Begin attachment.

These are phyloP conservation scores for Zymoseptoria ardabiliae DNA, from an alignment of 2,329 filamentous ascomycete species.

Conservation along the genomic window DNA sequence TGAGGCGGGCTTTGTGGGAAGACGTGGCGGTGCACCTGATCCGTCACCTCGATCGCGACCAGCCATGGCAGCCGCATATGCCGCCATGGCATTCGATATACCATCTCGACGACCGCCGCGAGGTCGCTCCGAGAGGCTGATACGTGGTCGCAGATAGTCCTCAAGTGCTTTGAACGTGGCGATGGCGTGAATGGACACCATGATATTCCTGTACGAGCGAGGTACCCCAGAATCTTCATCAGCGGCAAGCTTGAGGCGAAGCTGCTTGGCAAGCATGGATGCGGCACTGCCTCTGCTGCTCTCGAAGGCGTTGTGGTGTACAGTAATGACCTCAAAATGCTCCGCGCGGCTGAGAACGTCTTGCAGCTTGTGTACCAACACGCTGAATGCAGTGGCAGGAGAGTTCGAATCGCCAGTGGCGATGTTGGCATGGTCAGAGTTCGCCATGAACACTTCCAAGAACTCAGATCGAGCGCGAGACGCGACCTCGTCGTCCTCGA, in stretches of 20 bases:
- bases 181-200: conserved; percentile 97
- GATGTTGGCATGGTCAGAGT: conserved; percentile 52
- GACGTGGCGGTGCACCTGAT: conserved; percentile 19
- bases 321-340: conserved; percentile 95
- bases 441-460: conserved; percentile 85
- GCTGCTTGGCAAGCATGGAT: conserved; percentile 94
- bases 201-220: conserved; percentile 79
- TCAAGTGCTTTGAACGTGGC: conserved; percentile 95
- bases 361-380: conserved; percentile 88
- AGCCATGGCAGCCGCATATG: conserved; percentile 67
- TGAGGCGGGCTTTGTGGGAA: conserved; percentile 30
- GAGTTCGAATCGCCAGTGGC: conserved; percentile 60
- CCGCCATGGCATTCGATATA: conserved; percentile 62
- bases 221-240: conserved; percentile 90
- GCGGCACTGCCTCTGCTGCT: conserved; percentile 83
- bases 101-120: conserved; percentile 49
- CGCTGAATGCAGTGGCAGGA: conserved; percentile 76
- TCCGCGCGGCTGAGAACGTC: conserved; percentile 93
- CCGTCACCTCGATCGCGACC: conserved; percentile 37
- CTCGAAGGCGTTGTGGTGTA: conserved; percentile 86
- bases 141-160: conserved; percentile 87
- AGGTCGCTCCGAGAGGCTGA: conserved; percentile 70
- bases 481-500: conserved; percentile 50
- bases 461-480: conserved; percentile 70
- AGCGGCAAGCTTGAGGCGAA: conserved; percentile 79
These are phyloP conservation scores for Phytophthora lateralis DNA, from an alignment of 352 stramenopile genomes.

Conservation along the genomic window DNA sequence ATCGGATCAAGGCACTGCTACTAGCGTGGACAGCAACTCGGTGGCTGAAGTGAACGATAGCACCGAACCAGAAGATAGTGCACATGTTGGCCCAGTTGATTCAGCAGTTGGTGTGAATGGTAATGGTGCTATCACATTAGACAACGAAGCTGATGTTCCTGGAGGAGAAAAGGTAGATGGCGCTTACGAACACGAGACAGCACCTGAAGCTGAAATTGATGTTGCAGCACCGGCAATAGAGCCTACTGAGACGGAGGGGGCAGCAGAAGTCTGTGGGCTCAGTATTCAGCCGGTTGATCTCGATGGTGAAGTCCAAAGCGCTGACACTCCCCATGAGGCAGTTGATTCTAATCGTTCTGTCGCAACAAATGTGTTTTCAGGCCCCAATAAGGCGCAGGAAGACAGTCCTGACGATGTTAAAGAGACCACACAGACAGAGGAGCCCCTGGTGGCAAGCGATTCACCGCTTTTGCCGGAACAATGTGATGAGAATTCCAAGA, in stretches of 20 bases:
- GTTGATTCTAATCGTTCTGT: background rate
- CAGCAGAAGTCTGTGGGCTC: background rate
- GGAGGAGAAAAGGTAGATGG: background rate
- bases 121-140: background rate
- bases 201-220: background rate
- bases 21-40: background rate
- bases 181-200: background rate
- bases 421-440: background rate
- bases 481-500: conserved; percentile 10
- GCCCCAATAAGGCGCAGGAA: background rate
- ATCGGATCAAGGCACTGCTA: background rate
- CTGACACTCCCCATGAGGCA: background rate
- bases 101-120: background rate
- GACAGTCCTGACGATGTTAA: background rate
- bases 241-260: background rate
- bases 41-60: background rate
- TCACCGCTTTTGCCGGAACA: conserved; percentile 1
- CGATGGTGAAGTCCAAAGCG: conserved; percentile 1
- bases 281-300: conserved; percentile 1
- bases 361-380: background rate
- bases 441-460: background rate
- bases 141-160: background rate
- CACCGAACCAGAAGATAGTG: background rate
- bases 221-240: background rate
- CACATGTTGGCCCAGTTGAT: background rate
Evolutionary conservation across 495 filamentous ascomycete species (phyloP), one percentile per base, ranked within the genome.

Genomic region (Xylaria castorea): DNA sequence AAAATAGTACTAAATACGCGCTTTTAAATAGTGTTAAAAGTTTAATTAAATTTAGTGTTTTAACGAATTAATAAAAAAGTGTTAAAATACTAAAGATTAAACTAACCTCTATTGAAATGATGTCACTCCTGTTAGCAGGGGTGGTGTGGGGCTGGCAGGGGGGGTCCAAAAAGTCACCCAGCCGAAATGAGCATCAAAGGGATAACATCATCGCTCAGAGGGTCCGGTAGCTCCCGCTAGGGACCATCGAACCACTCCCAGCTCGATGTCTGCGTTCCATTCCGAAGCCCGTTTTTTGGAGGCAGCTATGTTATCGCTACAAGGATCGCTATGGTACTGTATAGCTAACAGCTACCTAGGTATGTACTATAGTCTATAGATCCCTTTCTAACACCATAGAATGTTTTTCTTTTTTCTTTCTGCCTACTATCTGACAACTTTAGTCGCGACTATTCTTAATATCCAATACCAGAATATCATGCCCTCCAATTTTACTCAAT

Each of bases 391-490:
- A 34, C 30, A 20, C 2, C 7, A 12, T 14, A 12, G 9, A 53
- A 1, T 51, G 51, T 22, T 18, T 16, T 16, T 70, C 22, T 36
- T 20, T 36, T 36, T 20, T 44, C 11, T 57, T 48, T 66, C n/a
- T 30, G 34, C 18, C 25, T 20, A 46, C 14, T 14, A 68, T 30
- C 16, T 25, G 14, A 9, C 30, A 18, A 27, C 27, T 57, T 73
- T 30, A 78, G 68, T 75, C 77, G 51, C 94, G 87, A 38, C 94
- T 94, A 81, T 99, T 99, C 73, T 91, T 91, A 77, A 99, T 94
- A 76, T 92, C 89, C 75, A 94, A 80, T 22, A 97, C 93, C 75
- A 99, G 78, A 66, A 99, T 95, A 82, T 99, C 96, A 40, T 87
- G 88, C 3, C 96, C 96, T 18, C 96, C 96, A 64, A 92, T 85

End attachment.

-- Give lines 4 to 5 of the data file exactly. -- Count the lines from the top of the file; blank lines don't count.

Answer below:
- GATGTTGGCATGGTCAGAGT: conserved; percentile 52
- GACGTGGCGGTGCACCTGAT: conserved; percentile 19